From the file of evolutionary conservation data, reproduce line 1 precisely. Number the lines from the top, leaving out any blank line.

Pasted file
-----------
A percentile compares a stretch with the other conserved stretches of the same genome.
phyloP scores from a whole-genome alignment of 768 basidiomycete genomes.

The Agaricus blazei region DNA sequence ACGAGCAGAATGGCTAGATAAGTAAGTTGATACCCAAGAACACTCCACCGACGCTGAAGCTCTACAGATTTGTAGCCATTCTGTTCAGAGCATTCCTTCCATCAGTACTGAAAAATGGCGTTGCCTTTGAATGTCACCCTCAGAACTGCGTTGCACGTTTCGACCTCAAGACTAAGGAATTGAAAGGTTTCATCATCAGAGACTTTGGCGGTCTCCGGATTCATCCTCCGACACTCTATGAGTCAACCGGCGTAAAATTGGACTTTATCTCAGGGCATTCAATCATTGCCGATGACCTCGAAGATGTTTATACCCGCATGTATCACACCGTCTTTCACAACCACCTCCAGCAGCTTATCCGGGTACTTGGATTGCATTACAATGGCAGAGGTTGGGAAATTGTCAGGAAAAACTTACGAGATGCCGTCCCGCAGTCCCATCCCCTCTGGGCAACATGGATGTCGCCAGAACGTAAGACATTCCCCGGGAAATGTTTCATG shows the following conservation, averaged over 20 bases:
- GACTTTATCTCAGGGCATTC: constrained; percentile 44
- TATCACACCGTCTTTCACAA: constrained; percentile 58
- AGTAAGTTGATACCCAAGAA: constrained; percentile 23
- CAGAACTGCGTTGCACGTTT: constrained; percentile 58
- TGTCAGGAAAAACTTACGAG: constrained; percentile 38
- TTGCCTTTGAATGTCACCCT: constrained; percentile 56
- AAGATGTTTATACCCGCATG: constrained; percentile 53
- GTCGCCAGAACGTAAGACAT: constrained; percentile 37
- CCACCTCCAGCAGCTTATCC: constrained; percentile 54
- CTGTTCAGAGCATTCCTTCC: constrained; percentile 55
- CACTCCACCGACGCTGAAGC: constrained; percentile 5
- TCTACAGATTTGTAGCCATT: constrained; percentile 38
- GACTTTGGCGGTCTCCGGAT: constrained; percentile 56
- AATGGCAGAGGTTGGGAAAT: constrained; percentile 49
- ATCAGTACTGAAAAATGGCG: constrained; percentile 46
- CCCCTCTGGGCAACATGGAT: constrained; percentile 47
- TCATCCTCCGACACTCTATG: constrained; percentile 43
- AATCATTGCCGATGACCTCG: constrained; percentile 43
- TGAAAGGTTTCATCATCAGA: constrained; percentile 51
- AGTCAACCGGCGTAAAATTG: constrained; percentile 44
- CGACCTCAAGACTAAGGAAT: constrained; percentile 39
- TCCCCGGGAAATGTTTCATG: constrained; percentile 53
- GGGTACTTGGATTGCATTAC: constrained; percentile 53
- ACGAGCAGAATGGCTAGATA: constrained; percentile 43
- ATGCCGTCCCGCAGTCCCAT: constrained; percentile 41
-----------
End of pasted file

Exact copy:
A percentile compares a stretch with the other conserved stretches of the same genome.